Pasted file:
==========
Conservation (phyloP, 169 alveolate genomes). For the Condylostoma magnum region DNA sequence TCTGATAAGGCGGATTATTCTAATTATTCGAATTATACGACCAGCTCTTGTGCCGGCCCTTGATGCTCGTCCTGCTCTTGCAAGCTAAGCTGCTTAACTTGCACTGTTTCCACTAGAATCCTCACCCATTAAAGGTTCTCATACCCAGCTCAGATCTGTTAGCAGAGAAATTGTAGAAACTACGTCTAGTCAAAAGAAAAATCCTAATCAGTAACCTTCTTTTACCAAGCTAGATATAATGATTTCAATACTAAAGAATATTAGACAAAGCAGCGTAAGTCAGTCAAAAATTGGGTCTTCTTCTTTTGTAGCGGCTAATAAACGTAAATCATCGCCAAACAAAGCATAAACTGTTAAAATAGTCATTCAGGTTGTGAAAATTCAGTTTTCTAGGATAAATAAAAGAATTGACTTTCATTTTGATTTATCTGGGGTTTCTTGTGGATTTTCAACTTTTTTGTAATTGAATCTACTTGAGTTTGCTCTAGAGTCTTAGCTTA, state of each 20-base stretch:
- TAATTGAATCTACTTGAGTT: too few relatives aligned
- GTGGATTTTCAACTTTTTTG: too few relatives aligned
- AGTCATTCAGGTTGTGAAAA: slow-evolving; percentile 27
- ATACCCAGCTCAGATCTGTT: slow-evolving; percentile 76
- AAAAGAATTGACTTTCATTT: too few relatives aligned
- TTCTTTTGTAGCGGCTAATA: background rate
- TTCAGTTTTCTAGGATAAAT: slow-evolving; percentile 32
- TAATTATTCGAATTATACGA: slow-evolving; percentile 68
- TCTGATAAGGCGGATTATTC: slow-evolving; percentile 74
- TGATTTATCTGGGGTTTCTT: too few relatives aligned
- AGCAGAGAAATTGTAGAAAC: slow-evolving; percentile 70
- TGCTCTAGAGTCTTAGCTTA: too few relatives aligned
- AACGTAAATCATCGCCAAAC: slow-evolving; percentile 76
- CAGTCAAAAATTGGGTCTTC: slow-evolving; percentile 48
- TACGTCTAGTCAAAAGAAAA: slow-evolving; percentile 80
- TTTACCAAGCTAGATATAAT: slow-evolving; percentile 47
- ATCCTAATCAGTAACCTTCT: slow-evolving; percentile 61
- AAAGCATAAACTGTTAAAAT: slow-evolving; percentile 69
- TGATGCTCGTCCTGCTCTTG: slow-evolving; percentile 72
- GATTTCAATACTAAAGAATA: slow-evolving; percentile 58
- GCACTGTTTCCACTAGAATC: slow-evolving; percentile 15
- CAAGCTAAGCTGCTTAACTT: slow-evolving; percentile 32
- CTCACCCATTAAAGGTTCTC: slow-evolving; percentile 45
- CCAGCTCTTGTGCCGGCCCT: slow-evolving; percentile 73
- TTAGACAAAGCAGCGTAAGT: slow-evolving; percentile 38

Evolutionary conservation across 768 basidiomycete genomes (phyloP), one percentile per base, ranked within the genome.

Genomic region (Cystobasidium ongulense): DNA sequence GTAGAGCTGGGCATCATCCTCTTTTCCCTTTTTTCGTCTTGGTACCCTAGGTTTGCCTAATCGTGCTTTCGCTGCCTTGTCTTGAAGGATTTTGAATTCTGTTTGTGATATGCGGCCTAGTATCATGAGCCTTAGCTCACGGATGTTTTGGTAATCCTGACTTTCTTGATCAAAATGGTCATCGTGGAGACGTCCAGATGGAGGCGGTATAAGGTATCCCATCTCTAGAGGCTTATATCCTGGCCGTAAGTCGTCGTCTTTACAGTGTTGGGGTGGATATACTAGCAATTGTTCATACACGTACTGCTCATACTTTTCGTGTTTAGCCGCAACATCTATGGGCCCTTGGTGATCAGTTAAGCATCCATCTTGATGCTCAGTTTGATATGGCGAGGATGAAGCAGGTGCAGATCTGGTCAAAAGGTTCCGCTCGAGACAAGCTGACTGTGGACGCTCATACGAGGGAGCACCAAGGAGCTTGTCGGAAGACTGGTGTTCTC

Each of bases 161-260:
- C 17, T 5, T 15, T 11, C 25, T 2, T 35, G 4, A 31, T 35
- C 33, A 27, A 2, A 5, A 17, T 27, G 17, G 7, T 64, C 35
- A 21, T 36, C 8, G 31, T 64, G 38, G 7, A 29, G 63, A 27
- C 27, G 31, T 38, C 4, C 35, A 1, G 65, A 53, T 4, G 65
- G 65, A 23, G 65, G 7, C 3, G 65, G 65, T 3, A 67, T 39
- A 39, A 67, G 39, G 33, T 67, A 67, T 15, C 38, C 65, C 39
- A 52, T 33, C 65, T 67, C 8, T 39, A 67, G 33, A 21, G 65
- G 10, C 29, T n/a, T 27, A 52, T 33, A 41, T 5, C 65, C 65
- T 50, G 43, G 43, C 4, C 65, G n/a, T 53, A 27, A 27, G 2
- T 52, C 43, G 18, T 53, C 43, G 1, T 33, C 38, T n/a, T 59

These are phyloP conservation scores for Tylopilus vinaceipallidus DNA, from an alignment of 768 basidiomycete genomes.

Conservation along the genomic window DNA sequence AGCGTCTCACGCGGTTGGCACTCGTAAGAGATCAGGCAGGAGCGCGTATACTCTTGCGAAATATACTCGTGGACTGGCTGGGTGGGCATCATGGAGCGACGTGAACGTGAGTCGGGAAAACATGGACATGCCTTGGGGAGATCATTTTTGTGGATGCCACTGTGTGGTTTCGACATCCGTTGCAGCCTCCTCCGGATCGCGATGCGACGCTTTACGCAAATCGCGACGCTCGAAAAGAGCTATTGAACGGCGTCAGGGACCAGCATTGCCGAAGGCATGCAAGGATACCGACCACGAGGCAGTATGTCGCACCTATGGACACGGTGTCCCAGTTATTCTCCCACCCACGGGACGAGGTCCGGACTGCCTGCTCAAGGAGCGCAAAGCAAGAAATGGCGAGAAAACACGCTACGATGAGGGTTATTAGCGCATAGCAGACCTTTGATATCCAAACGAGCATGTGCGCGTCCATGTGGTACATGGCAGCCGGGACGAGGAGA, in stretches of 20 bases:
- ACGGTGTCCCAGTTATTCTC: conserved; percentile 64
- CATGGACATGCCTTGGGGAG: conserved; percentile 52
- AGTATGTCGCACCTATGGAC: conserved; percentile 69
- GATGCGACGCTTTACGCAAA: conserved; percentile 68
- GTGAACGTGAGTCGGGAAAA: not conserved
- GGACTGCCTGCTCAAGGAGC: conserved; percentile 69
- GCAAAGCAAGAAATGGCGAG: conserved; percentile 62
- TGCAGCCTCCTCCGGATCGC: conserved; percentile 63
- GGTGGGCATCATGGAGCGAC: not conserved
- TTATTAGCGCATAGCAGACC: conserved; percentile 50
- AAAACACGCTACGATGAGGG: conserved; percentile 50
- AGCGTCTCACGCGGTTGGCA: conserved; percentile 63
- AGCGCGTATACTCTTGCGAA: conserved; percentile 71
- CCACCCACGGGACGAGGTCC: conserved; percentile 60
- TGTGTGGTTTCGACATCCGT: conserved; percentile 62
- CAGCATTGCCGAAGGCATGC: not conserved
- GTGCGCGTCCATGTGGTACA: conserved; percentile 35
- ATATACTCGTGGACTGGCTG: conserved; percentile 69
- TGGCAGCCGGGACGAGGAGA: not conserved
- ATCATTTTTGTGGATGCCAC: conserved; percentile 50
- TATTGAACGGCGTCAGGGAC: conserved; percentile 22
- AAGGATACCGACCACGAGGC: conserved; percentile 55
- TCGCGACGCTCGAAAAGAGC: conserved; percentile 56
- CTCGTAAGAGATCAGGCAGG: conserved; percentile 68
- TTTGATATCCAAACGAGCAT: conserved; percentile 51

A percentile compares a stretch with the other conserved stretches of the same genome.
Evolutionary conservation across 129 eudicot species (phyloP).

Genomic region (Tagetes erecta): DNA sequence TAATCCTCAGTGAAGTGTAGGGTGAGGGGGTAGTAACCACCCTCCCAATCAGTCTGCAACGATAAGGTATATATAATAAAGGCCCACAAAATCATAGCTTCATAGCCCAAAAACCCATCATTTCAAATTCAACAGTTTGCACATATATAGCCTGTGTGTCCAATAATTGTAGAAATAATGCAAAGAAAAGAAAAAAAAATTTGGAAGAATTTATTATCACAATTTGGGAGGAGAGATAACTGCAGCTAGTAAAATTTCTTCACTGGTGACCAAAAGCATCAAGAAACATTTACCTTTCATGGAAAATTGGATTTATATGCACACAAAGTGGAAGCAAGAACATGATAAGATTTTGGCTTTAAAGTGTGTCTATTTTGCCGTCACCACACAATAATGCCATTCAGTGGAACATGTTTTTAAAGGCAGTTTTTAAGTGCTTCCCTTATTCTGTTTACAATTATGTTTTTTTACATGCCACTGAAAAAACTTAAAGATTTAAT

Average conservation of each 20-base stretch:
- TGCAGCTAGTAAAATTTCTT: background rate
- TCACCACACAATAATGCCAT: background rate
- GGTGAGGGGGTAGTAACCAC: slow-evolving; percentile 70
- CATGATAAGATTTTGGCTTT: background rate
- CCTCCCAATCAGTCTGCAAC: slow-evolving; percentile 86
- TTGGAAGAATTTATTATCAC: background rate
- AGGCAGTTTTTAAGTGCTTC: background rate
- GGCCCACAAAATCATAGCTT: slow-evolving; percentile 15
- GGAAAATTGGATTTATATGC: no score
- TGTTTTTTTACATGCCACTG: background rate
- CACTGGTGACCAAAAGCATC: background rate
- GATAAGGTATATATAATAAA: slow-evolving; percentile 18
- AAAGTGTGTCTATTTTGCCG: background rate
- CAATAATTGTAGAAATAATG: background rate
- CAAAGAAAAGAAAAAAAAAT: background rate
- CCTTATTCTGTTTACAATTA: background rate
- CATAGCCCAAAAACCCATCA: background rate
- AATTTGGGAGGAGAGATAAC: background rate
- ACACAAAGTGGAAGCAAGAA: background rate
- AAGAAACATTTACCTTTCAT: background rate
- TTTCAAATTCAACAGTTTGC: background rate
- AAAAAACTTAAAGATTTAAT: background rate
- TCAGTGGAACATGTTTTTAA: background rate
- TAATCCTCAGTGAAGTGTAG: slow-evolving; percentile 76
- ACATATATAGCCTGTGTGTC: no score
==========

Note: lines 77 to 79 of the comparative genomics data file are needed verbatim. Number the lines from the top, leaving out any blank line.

- AGGCAGTTTTTAAGTGCTTC: background rate
- GGCCCACAAAATCATAGCTT: slow-evolving; percentile 15
- GGAAAATTGGATTTATATGC: no score